The Fashion section was where one could get a sense that because Bread & Butter was in Spain, there were a majority of Spanish and Italian brands in some areas, including Klingo, Armarillo Lemon, andCheapo, plus again some American girl brands that started with a streetwear bent but have since moved simply into fashion such as Gentle Fawn and Soundgirl. It’s interesting to see that the DIY entrepreneurial spirit is alive and thriving in other parts of Europe, as illustrated by the increase in new brands showing in this section.
Of course, most people are at the show to seek out latest trends in Denim. The marketing theme and look of the Denim hall was incredible with a massive Japanese temple front framed in indigo and then again in massive Lego-like lights inside (i.e., representing the fact that Japanese denim is about as premium as the industry can be). The people behind Bread & Butter afterall, come from the denim industry and know what’s premium and what’s not, and have an aesthetic sensibility that is extremely artistic and in-tune with trends—not to mention creating correspondingly cool music for each hall and lounge areas. The Denim hall had all of this in spades.
As the denim industry grows, there’s a strong demand for sourcing for denim specifically, which may be one reason why in January, Bread & Butter will include an entire Sourcing area, including the established Denim Mill “Ortanadolu” from Turkey as well as the “Interwashing Group” from Italy. As show director Karl-Heinz Müller said during the press conference, “Bread& Butter Sourcing will take place in hall 6, above the known grounds. Here, we envision textiles, ingredients, laundries, finishing, as well as all relevant preliminary sectors.” According to the B&B strategy, the firms will be carefully selected internationally, with the “focus on the best in each sector with approximately 100 exhibitors. We will be able, for instance, to consider a maximum of 8-10 established Denim fabricants. Basically, it is important to us that the companies appreciate and respect each other.”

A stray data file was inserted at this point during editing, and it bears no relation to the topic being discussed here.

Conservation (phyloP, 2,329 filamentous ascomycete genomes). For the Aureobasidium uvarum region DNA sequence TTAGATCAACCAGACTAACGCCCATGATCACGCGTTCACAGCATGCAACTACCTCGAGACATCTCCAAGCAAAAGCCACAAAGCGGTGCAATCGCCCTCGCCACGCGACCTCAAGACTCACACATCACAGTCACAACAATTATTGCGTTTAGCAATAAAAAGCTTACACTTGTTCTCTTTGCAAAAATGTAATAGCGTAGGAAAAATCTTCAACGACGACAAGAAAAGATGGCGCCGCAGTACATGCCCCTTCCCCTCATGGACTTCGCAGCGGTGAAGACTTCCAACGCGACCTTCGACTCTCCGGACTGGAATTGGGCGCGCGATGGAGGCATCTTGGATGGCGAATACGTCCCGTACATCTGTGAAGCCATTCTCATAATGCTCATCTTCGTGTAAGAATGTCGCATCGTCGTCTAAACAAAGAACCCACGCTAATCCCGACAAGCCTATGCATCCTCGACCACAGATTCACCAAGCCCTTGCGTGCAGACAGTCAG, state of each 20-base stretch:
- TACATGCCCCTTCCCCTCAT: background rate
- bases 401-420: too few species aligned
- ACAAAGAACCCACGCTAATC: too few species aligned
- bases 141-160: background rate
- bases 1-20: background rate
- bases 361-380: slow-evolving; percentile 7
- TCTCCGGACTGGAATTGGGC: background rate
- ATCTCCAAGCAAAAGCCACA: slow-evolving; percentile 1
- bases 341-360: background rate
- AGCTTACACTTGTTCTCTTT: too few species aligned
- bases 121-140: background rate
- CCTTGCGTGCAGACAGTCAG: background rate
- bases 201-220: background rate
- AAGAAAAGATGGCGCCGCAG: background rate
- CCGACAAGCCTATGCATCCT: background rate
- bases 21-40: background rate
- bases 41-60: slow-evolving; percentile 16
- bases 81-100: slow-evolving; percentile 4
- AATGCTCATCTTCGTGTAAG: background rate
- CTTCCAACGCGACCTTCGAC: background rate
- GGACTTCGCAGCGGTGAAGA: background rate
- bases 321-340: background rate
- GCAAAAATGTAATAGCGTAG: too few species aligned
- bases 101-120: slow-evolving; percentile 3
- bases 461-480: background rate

Respect is clearly found for Bread& Butter itself, but there were far more people taking photos that did not have press passes at this show than in others previous. The rip-off type of photography became so prevalent that by the second day, many booths had make-shift signs up that stated no photos, and many people complained that all day they had to control the photo shooting and sheer rudeness of some people coming into their booths and looking through their lines without so much as a proper greeting. The lack of salutations could be a cultural thing as it appeared at this show that there were more “visitors” with undisclosed badges associated to some brand or another, and thievery was reported by many exhibitors by the end of the show, which is unfortunate.
Overall however, the attendance was up, the number of exhibitors was over 1,000 (they stopped counting), and the largest increase in percentages came from Germany, the U.S., and possibly out of Russia as the streetwear scene in the East continues to explode. What’s happening now with Bread & Butter Barcelona is that the summer show in particular has become the location for many brands looking to expand into the European marketplace, particularly new streetwear and denim brands out of the U.S., and also those interested in expressing their designs through collaborations and artwork. One final note is that this show has also created a bubbling new sneaker scene.